– Over three-quarters (85%) of loyalty program members said that they haven’t heard a single word from a loyalty program since they day they signed up

Further, once engaged with, or enrolled in a loyalty program, any change in message, positioning, or content is often viewed with suspicion rather than acceptance or positive anticipation. Loyalty programs, already seen by many as minimally valuable, must be especially careful with this. For instance, Southwest Airlines, which for years had a very simple, trips-based frequent flyer program, recently went to a more classic points program based on miles in an effort to generate more revenue from business travelers. Though the jury is still out, substituting complex for straightforward has rarely created more loyalty behavior.

Loyalty programs are considered by many to be inexpensive methods of getting customers to come back and buy more; but, though inexpensive, they may also be ineffective, even damaging. So, there is a potential disconnect, at least in terms of loyalty program design, or redesign. Loyalty program members can, and ideally should, actively represent their membership through advocacy-type activity. As proven by studies such as Colloquy’s, they are often far more likely to communicate with others about their experiences with the programs; and, the more active their program participation, the more likely they are to spread the word.

Yet, if they are disengaged with the loyalty program, or don’t see the value represented by membership, these customers will become passive about both the program and the products and services it represents; and they may become negative communicators or defect. We have applied targeted advocacy research among loyalty program members to help reconfigure and redesign them so that only the most useful components are offered and only the most reinforcing, and value-producing, messages are communicated.

Too many companies belong to the Field of Dreams “if you build it, they will come”, or conventional wisdom, school of loyalty program development. Namely, if they create what they believe, or what they are told, is a compelling program, with attractive customer benefits, the company will be rewarded with both more customers and more sales as evidence of loyalty behavior. Once built, customers may come, or they may not. And, they may spend more and say positive things about their experiences; or they may not. Recent research by The Hartman Group, a marketing consultancy, has determined that 74% of consumers agree that companies need new and better ways of rewarding loyal customers. So, many loyalty programs are suboptimal in effectiveness.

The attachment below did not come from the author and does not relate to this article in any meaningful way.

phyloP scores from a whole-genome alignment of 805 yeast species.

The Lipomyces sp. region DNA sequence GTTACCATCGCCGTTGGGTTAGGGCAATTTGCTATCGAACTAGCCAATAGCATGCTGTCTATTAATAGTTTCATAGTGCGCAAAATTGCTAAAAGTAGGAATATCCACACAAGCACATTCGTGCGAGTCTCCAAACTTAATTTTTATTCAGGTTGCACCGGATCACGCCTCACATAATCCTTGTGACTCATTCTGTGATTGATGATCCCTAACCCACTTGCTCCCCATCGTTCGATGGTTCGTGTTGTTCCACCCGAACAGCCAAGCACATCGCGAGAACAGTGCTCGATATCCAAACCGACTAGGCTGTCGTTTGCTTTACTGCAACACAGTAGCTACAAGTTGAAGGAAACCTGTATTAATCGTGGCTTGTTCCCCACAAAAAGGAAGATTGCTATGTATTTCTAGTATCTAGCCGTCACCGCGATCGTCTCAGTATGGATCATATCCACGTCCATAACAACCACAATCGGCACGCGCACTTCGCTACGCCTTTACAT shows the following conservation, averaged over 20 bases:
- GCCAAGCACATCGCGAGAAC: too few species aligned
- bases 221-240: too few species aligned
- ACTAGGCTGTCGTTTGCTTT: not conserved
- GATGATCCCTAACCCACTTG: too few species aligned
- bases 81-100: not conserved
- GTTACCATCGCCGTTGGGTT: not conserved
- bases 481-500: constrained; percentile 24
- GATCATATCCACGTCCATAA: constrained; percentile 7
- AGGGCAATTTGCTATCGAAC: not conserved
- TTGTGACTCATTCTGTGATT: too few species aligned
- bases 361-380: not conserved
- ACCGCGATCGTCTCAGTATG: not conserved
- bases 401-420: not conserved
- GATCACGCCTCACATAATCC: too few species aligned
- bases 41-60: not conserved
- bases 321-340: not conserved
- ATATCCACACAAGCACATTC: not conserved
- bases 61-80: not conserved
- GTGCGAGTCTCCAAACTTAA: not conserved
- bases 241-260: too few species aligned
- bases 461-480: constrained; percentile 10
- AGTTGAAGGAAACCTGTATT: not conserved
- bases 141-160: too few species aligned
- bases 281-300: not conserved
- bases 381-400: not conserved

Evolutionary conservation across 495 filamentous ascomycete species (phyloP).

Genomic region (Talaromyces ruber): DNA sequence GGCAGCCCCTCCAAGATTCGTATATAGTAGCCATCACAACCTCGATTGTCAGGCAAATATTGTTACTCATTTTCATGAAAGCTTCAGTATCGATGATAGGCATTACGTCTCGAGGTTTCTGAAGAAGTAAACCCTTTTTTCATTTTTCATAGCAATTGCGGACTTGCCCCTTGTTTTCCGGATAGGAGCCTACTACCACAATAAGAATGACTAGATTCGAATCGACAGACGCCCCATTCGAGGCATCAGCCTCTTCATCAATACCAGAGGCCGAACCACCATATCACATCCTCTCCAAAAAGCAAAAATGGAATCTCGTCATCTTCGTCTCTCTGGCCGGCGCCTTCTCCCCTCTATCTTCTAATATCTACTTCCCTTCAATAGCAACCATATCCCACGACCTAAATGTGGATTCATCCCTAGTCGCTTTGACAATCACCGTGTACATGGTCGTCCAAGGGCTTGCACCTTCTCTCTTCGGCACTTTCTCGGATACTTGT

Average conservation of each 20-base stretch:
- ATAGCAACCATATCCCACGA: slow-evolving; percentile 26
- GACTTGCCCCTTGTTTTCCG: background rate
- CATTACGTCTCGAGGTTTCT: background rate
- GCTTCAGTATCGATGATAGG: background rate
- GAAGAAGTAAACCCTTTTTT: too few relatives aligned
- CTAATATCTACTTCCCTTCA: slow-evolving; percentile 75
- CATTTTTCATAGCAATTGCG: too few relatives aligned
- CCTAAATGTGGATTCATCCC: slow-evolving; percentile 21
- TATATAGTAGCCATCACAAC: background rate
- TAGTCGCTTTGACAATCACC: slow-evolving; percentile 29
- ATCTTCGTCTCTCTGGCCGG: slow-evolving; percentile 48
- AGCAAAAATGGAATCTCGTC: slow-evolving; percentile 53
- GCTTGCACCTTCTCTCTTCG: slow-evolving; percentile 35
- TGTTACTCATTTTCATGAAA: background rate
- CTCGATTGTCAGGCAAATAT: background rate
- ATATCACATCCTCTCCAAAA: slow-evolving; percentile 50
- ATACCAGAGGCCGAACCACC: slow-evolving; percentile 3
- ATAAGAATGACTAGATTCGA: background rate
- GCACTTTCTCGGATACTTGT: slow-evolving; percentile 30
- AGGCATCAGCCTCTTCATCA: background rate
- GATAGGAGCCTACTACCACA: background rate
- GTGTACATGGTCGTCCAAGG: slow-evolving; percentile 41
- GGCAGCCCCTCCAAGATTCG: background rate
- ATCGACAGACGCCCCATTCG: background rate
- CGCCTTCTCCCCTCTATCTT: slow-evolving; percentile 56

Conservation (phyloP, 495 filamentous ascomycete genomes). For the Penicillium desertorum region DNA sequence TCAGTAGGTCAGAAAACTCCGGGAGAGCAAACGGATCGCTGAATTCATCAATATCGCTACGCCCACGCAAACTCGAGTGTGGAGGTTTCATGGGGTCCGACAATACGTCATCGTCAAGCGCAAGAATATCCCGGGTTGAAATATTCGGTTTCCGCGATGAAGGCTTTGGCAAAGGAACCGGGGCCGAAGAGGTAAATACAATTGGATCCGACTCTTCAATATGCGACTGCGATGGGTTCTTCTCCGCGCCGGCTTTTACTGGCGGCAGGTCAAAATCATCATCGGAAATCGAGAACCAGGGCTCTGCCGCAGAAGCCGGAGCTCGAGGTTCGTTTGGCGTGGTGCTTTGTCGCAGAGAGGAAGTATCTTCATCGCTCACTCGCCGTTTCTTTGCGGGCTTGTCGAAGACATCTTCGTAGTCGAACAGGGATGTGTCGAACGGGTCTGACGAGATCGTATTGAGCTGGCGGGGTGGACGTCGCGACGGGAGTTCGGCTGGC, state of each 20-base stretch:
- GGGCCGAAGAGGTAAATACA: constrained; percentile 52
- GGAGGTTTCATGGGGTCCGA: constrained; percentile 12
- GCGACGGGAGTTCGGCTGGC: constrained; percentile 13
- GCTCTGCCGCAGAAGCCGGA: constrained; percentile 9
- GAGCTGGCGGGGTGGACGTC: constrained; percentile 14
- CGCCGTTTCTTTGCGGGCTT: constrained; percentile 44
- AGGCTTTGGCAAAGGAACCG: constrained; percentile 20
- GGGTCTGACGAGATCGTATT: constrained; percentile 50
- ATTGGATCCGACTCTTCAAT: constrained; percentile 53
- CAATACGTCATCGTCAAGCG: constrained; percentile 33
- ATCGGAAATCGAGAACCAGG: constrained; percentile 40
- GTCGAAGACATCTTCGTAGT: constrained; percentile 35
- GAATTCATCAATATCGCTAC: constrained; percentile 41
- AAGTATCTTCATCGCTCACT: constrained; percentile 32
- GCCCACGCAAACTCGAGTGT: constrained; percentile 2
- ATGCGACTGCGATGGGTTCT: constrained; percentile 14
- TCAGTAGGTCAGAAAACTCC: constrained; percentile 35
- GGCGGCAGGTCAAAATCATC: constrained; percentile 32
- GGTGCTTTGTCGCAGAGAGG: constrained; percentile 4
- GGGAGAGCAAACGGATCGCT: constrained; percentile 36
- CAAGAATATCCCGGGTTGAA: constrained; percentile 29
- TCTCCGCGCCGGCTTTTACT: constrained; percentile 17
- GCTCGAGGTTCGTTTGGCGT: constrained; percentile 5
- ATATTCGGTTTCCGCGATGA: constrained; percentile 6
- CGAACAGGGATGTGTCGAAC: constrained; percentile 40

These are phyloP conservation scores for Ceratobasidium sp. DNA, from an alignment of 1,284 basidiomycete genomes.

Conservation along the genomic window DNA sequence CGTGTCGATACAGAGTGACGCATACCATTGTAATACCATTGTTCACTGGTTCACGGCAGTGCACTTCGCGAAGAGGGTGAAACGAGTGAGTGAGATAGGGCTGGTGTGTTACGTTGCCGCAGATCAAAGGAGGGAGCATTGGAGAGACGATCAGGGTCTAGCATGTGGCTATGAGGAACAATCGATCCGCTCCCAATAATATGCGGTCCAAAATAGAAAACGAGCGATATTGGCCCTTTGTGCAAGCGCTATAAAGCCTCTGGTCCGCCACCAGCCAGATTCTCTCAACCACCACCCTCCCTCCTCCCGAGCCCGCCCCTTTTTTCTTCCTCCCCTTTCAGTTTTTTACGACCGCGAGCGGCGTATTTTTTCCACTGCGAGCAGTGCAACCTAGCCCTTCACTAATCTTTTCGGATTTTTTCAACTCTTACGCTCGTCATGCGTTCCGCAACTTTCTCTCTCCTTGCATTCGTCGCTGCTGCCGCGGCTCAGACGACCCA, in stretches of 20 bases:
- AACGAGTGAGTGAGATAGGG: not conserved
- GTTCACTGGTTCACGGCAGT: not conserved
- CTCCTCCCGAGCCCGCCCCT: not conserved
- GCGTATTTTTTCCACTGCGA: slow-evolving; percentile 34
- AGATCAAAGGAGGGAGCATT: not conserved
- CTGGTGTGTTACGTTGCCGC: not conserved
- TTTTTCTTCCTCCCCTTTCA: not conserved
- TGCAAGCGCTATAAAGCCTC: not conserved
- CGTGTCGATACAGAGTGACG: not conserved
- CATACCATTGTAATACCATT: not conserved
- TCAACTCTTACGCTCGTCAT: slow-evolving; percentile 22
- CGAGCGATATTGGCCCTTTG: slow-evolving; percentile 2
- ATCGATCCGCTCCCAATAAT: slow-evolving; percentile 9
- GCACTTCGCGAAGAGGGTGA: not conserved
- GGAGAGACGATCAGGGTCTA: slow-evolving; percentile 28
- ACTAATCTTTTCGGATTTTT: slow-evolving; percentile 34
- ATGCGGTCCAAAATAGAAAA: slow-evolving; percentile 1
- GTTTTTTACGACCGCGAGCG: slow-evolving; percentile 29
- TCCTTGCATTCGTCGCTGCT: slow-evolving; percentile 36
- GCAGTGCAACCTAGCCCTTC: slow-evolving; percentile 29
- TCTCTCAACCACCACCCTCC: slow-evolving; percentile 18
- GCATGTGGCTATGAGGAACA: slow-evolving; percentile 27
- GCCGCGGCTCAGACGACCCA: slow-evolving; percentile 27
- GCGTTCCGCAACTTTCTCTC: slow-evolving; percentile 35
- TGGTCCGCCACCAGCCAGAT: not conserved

For marketers, if they hope to build profitable word-of-mouth behavior from loyalty program members, the tools for doing so exist within the program database. They should identify the advocates embedded within their membership base. Then, they should build relationships that reward these members for their positive word-of-mouth activity. Noted marketing Professor Philip Kotler, at Northwestern University, believes that stand-out organizations are those which can most effectively optimize stakeholder trust, engagement and perceived personal value. In a Financial Times interview article, Dr. Kotler said, “They use the word-of-mouth effect of unpaid advocates – truly loyal customers – to boost their reputation. Advocates will do your marketing for you if you mobilize them, listen to them and engage them.” Loyalty programs, used effectively, can be an excellent vehicle for creating and extending customer advocacy behavior.

Michael Lowenstein, PhD CMC
Michael Lowenstein, PhD CMC, specializes in customer and employee experience research/strategy consulting, and brand, customer, and employee commitment and advocacy behavior research, consulting, and training. He has authored seven stakeholder-centric strategy books and 400+ articles, white papers and blogs. In 2018, he was named to CustomerThink's Hall of Fame.